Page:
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Poliomyelitis

Use Of Drugs

Drug studies show that using high doses of prednisone, a drug used as an immunosuppressant did not produce added strength or endurance. Amantadine, used for Parkinson's disease and the fatigue of multiple sclerosis, also was not effective. Another drug, Mestinon, however, showed that post-polio people could benefit from its use. Physicians advise their patients to try it for a one month period starting with a small dose and then over a period of a month to build up the dosage. After the full dosage is reached the user should be able to determine whether or not it will help improve symptoms, especially in the area of strengthening weak muscles. It is particularly recommended to deal with fatigue in emergency situations, such as when driving a car when a low dose can carry the person through the activity safely.

Another medication post-polio people have found helpful and which is available at health food stores is LCarnitine. This is a substance that is already present in the muscles and it has been used in Switzerland and Australia. It is now being tried in the United States to help build up strength and endurance in post-polio cases.


Resources

Books

Cefrey, Holly, et al. Epidemics: Deadly Diseases Throughout History (The Plague, AIDS, Tuberculosis, Cholera, Small Pox, Polio, Influenza, and Malaria). New York: Rosen Publishing Group, 2001.

Crofford, Emily, and Steve Michael. Healing Warrior: A Story about Sister Elizabeth Kenny. Minneapolis: Carolrhoda Books, 1989.

Rogers, Naomi. Dirt and Disease: Polio Before FDR. New Brunswick, NJ: Rutgers University Press, 1992.

Smith, Jane S. Patenting the Sun: Polio and the Salk Vaccine. New York: William Morrow. 1990.


Periodicals

Geier, R. "The State of Polio Vaccination In The World. " Toxicology Methods 12, no. 3 (2002): 221-228.

Markel, Howard. "The Genesis of the Iron Lung." Archives of Pediatrics and Adolescent Medicine 146, no. 11 (november 1994): 1174-1181.

Nair, V. Mohanan. "Polio Eradication - Global Initiative" Journal of Public Health Medicine 24, no. 3 (2002): 207-210.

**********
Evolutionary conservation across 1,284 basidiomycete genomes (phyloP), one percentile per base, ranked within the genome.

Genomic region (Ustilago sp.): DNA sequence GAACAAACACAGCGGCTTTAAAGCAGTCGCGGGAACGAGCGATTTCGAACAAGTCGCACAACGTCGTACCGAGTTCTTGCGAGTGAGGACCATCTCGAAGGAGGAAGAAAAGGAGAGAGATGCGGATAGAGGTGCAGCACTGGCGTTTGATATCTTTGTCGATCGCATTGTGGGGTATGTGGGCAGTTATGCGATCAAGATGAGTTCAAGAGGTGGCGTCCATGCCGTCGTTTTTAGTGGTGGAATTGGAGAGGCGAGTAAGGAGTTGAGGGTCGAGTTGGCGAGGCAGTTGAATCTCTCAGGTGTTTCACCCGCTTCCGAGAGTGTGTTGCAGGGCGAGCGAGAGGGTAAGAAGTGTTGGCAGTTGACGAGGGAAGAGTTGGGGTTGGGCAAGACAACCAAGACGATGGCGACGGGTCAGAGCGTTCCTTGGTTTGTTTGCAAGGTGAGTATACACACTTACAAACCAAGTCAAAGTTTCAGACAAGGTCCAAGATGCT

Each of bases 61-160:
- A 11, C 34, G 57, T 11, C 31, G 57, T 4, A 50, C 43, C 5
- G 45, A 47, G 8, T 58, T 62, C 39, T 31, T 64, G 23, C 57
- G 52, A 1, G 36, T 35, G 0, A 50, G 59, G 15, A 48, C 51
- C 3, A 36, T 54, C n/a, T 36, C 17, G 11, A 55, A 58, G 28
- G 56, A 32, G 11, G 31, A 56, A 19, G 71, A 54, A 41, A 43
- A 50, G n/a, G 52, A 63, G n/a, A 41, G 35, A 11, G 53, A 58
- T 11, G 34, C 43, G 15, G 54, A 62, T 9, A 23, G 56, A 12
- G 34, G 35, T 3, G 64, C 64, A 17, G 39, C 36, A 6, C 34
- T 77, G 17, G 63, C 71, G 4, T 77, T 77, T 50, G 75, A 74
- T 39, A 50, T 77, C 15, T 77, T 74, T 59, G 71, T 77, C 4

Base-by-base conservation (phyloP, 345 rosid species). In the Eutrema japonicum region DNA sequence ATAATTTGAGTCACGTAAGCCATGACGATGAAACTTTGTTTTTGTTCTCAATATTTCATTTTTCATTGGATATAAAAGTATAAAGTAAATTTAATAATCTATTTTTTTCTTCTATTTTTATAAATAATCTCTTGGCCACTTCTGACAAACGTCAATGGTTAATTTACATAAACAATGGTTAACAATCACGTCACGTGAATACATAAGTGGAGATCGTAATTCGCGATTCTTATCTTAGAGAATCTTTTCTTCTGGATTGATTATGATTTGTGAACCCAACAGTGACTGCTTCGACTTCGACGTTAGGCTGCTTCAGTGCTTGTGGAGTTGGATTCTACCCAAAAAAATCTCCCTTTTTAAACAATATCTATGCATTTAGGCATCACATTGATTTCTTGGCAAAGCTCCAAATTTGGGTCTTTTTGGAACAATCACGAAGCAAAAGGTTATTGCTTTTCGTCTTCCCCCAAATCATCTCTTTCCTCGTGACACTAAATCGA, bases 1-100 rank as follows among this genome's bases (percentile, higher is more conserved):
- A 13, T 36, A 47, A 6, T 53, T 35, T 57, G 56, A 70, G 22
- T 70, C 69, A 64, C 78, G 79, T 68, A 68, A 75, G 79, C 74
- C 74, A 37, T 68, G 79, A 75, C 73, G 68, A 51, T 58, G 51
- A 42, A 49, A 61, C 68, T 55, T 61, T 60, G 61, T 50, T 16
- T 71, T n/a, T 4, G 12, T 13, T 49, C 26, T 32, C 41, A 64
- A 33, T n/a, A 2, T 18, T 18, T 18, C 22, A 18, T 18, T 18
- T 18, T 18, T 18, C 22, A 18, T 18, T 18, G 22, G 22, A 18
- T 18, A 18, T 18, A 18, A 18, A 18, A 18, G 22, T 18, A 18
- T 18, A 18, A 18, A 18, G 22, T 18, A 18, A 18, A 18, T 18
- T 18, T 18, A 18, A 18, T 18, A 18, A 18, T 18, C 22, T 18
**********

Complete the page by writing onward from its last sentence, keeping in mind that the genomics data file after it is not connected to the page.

Ortolon, Ken. "Short On Shots." Texas Medicine 98, no. 5 (2002): 30-33.

Schanke. "Mild Versus Severe Fatigue In Polio Survivors." Journal of Rehabilitation Medicine 34, no. 3 (2002): 134-140.


Jordan P. Richman

KEY TERMS


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Acute flaccid paralysis

—An early symptom of poliomyelitis, characterized by weakening or loss of muscle tone.

Guillain-Barre syndrome

—A rare disorder of the peripheral nerves that causes weakness and paralysis, usually caused by an allergic reaction to a viral infection.

Iron lung

—An artificial respirator developed in the twenties and widely used throughout the polio epidemics in the United States and other countries of the thirties and thereafter.

L-Carnitine

—A health food substance being used by some postpolio people.

Post-polio syndrome

—A group of symptoms experienced by survivors of the polio epidemics before the period of vaccination.

Sabin vaccine

—The oral polio vaccine developed by Albert Sabin from weakened live polio viruses and introduced in 1961; the vaccine WHO recommends for immunization programs.

Salk vaccine

—The polio vaccine introduced by Jonas Salk in the mid–1950s using dead polio viruses by injection.

Smallpox

—A viral disease with a long history which in 1980 WHO announced was eradicated as a result of an effective worldwide immunization program.

Wild polio virus

—As opposed to vaccine polio viruses, which are transmitted as a result of the Sabin vaccine, wild polio viruses are those naturally circulated from natural sources of contagion.

World Health Organization

—A body of the United Nations formed in 1948 to manage world health problems, such as epidemics.

Additional topics

Science EncyclopediaScience & Philosophy: Planck mass to PositPoliomyelitis - Incubation And Natural Immunity, The Iron Lung, World Eradication Of Polio, Feasibility For Eradication